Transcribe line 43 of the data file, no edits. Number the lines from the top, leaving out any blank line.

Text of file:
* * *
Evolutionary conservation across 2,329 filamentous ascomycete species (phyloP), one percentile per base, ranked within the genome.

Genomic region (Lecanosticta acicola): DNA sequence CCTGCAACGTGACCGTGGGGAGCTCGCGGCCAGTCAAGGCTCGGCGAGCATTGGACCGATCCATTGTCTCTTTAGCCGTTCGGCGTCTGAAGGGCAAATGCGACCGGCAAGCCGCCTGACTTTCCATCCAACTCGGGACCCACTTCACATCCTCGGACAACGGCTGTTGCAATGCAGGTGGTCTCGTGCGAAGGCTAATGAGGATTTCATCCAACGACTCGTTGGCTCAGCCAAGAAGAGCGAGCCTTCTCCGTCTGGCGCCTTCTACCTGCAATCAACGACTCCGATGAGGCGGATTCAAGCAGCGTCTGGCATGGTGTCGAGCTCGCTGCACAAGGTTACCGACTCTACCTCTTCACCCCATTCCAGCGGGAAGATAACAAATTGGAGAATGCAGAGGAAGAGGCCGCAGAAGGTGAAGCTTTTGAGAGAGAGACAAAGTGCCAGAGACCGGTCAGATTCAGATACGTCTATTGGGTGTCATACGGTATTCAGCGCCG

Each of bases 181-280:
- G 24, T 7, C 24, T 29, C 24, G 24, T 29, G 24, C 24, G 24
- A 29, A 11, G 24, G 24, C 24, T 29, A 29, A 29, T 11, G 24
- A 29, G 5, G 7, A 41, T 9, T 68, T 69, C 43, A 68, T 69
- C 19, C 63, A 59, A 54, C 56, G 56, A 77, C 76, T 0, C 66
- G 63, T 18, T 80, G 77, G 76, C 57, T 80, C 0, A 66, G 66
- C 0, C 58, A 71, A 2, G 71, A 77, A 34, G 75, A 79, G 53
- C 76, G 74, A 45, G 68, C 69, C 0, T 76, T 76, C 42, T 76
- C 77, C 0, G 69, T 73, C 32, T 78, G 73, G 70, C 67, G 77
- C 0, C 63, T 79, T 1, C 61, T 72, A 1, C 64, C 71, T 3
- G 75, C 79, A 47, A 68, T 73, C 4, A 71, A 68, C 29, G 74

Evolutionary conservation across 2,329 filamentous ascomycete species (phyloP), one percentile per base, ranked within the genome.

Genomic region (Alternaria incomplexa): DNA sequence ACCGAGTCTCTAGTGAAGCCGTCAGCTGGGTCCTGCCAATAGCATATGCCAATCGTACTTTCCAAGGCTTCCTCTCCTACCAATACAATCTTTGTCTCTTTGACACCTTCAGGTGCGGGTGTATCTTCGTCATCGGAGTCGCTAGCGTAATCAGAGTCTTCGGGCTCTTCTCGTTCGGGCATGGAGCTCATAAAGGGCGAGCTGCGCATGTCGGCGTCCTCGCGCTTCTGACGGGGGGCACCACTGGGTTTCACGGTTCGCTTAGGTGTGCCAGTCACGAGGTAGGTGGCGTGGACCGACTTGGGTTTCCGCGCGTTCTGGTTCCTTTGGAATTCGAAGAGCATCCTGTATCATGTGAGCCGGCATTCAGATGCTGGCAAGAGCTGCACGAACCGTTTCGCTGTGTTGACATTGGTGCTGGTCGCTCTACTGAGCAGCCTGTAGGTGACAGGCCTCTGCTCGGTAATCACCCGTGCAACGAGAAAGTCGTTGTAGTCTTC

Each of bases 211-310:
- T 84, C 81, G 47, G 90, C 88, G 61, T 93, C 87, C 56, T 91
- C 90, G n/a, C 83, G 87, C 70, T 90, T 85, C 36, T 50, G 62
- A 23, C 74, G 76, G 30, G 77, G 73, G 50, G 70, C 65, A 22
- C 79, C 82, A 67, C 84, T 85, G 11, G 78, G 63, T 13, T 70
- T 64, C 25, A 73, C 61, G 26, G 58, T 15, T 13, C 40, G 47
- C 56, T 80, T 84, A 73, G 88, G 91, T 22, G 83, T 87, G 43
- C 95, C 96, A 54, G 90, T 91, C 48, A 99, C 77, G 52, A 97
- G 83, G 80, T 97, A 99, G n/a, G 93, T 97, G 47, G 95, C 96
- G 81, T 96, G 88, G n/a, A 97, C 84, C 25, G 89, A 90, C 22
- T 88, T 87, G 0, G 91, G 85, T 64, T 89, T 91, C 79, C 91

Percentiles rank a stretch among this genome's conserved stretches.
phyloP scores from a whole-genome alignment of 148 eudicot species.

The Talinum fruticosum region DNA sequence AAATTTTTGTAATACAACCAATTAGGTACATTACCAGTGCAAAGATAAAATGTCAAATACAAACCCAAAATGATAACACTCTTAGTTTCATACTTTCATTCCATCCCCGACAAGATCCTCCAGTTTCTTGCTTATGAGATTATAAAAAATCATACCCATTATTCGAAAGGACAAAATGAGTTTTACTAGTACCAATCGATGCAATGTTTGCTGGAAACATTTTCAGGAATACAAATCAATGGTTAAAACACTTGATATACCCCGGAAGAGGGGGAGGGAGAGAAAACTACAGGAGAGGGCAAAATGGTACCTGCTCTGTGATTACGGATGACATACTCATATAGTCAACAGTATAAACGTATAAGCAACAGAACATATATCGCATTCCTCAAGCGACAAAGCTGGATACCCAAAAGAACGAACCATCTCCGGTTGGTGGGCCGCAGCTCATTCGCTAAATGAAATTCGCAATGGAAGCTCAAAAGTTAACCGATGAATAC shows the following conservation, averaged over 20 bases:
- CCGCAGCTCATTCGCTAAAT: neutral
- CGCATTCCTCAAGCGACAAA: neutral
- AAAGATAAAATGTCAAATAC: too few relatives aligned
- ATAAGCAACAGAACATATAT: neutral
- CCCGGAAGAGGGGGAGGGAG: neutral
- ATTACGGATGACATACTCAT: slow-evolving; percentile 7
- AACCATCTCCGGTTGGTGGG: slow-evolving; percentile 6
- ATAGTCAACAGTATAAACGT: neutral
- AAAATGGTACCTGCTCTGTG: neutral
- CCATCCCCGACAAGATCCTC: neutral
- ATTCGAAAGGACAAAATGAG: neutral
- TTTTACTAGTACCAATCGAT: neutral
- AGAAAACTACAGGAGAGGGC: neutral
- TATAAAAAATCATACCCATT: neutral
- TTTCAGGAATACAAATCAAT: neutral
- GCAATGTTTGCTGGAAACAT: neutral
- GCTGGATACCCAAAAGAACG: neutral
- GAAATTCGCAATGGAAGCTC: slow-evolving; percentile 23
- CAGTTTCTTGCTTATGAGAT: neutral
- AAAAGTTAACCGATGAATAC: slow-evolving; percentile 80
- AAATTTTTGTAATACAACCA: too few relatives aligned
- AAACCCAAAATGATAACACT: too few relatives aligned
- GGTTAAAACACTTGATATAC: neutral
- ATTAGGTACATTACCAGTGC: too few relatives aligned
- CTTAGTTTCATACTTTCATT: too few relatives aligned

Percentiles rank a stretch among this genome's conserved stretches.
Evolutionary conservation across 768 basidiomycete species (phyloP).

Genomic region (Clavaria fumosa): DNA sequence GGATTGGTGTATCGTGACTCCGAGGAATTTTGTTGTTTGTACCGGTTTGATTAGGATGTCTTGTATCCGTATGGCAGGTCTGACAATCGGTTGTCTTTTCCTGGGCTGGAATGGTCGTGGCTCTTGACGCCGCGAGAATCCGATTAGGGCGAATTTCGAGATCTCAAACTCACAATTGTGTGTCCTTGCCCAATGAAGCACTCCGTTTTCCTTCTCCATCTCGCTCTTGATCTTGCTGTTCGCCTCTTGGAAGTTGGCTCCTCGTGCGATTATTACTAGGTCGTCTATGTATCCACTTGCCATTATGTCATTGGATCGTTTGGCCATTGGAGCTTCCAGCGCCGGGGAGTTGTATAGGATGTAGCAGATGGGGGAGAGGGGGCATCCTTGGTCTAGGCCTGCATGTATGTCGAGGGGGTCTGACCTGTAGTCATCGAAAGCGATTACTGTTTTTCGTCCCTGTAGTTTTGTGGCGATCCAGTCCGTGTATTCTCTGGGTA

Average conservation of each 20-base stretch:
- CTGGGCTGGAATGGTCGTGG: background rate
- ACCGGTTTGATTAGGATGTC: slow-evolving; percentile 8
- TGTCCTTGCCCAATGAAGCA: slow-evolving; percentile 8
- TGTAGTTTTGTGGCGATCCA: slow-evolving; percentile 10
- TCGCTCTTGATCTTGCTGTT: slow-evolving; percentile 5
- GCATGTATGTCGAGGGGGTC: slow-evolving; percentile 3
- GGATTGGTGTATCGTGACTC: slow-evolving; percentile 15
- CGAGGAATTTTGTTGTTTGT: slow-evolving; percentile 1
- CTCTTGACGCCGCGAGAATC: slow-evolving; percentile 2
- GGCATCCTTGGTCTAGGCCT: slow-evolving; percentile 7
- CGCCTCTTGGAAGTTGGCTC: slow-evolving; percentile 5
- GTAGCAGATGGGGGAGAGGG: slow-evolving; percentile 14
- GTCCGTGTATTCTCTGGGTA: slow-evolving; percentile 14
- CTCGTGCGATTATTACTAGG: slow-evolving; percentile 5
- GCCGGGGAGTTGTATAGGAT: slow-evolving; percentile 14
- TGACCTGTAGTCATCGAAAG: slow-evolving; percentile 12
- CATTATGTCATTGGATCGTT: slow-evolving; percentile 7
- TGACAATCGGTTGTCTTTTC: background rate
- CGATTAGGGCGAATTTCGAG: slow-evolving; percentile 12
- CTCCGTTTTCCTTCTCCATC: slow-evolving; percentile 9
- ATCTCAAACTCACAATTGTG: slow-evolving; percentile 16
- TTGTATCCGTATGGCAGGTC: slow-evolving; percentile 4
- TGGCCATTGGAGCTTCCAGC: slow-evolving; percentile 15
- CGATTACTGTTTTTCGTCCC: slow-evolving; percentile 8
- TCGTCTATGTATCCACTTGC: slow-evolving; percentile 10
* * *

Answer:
- TATAAAAAATCATACCCATT: neutral